Archive for January, 2010

Hauerwas on Healthcare


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Simone Weil Quote

“Intelligence can never penetrate the mystery, but it, and it alone, can judge of the suitability of the words which express it. For this task it needs to be keener, more discerning, more precise, more exact and more exacting than for any other.”

— Simone Weil, Gravity and Grace, 118.

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Yeah, I know — frankly, I agree with you. The language of the “other” is ubiquitous in many circles. There is talk about what it means to recognize the other, to relate to the other, to allow space for the other, etc., etc., etc. It can be a bit tiring; in fact, Ben Myers over at F&T is currently imposing “a five-year moratorium on all talk about ‘the other’ in ethical and theological discourse!” Of course, I agree that the terminology is mostly misunderstood and (frankly) functions as an emotional/psychological trigger (– posturing); however, I think there is a sense in which even if one has misread/misunderstood Levinas, the language of “others” is not necessarily inconsequential in toto. While I have not conceded to the moratorium in my day-to-day life, I must admit that it often shows up in superego-ic fashion anytime I use the word. What I am wondering is this: how can we begin to create a framework in which we can discuss the notion of “others”/”otherness”, etc.? I am not yet in a position to write such a book, but I am hoping that in the near future someone will publish something detailing the historical and modern usages of the notion of “others” so that we can get on the same page.

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Dear N. T. Wright,

Just saw that you are soon to publish a book entitled After You Believe: Why Christian Character Matters. While I am thrilled to see another book from you, and while it is needed, one might consider saving several topics for future scholars/ministers/theologians to write about. Again, thank you and (please, please) continue to write fantastic and erudite books, but, maybe (just maybe) slooooww down (just a bit), thanks.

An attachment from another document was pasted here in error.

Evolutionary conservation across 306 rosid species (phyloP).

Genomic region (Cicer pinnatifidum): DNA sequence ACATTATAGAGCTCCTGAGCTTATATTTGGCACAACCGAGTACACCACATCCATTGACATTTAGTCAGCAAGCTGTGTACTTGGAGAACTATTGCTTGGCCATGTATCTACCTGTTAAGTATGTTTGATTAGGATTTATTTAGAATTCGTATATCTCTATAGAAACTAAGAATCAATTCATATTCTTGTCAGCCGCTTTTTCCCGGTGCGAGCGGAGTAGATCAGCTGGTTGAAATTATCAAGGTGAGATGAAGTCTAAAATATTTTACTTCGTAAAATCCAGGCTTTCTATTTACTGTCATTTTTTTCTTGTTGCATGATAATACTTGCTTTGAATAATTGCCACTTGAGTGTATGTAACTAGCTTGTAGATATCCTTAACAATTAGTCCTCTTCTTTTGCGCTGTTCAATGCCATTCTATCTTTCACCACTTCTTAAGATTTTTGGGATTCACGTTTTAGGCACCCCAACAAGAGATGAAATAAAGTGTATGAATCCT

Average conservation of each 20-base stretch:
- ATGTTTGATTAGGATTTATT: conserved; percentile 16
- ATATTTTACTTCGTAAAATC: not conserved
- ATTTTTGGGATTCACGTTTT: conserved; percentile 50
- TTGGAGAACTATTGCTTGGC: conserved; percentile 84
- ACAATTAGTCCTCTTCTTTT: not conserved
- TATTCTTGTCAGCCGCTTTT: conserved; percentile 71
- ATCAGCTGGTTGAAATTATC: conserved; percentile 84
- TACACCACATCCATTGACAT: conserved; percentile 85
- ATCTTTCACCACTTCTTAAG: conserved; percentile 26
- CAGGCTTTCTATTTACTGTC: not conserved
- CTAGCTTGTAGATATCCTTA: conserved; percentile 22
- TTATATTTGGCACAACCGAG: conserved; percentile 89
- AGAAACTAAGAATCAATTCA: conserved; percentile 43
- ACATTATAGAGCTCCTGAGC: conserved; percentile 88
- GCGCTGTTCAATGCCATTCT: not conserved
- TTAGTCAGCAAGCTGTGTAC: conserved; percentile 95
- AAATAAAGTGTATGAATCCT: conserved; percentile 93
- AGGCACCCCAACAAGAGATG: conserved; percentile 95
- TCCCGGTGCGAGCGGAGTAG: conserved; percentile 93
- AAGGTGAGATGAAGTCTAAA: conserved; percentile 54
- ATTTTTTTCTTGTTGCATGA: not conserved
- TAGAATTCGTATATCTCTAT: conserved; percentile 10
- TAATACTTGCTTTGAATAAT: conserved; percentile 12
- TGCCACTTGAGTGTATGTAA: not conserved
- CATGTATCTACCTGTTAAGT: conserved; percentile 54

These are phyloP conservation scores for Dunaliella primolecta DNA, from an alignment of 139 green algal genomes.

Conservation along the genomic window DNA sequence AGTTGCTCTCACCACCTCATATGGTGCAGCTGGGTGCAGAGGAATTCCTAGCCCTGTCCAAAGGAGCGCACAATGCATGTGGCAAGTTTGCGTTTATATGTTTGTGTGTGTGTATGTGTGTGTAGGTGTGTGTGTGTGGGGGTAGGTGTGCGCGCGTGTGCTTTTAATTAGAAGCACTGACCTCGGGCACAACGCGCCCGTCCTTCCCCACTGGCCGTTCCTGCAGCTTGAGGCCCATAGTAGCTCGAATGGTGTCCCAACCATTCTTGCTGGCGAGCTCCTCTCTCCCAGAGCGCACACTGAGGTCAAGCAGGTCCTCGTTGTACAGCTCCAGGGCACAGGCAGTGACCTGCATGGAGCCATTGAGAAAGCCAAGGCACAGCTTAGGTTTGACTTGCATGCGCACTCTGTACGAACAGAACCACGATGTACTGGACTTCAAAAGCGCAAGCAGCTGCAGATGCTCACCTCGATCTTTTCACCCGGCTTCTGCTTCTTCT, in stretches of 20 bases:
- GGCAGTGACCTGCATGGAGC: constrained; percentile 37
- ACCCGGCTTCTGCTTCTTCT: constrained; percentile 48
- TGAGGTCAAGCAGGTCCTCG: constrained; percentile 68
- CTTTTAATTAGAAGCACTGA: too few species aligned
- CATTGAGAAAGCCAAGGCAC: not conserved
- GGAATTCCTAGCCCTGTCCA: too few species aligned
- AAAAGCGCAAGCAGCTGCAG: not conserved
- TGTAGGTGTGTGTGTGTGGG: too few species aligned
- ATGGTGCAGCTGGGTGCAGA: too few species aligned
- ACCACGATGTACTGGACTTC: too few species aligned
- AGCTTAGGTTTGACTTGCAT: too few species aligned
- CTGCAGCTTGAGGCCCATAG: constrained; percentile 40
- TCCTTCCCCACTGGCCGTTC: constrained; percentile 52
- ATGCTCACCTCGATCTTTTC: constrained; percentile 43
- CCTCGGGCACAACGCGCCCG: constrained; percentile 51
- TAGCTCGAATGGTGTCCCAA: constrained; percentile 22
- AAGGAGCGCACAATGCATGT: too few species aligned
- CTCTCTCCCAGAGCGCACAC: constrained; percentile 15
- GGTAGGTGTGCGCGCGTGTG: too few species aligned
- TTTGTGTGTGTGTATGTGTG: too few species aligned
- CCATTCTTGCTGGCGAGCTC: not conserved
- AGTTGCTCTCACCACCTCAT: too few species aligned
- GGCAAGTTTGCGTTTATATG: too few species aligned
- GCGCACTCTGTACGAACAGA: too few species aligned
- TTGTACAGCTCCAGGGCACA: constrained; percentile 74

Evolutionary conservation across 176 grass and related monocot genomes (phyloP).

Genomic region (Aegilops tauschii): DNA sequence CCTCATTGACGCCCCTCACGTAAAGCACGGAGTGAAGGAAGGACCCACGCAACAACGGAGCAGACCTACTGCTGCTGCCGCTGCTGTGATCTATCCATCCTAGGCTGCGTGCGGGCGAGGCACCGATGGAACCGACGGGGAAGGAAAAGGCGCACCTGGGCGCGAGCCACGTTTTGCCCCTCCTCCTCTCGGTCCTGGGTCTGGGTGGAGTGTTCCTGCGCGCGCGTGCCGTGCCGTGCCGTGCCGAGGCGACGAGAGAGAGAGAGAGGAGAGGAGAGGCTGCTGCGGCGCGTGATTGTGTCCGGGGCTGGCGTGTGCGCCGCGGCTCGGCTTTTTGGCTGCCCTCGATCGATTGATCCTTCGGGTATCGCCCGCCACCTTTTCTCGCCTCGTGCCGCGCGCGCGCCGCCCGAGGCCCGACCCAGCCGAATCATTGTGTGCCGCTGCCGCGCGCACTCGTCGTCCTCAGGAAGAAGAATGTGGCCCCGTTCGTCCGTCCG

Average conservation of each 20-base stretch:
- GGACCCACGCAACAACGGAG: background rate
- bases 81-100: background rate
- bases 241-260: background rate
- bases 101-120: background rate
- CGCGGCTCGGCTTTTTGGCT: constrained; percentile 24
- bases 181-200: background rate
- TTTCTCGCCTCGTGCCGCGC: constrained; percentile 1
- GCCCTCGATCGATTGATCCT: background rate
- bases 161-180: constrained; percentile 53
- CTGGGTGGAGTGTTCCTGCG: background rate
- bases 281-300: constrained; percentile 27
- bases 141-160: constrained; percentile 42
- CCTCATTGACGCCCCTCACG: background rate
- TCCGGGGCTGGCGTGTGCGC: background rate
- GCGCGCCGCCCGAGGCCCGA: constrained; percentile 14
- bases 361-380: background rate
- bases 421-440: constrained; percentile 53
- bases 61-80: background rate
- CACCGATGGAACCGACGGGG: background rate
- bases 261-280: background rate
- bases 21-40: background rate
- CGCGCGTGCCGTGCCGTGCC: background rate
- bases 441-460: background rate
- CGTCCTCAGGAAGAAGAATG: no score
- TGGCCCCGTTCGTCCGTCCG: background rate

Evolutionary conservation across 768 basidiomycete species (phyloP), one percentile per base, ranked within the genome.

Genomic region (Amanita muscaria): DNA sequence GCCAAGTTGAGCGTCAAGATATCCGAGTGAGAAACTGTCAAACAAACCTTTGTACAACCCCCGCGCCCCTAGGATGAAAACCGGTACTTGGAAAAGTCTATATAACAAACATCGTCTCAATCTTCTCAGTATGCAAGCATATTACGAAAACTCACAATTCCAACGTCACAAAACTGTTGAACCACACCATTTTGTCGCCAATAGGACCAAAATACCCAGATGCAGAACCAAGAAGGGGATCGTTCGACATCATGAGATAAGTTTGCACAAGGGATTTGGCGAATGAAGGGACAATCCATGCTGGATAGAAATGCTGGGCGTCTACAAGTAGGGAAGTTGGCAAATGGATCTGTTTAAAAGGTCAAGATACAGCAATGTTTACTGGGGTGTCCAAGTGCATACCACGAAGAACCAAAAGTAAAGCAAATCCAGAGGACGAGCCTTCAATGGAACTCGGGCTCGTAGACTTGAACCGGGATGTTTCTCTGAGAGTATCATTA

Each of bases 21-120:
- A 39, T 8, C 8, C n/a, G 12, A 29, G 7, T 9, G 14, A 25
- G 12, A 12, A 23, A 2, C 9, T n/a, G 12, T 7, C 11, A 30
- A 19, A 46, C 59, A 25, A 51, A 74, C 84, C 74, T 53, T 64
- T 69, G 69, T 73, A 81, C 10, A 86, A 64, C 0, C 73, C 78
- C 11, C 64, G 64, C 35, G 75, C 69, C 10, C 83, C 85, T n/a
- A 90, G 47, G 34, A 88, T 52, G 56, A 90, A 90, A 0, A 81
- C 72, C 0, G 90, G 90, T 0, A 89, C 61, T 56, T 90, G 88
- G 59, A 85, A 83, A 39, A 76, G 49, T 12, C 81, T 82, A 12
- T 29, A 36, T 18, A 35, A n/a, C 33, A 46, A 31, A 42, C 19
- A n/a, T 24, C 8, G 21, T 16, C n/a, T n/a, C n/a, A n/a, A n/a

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Whether in the academy, the church, or the world, one must continue their education in order to maintain an ever increasing competency in their field of study, or vocation. There are many, however, for whom (for various reasons) there is not enough time to attend a university, graduate program, etc. Since I am taking a semester off between an undergraduate and a masters, I am wanting to continue to research in several fields of study that I was unable to take courses in during my bachelors: about two years ago I came across the gold-mine that is itunesU. There are a significant number of universities from around the world (e.g., UC-Berkeley, Duke, Emory, Harvard, Yale, Fuller, Oxford, Cambridge, Tubingen, etc.) offering courses in almost any subject that one could desire: politics, philosophy, theology, languages, literature, economics, ecology, mathematics, physics, etc.

Anyway, if you aren’t taking any courses this semester (or if you are and want to look into other courses, or just eavesdrop in on what classes are like at other academic institutions), I would suggest you check it out, take notes, and read along. Keep on keeping on and continue your education!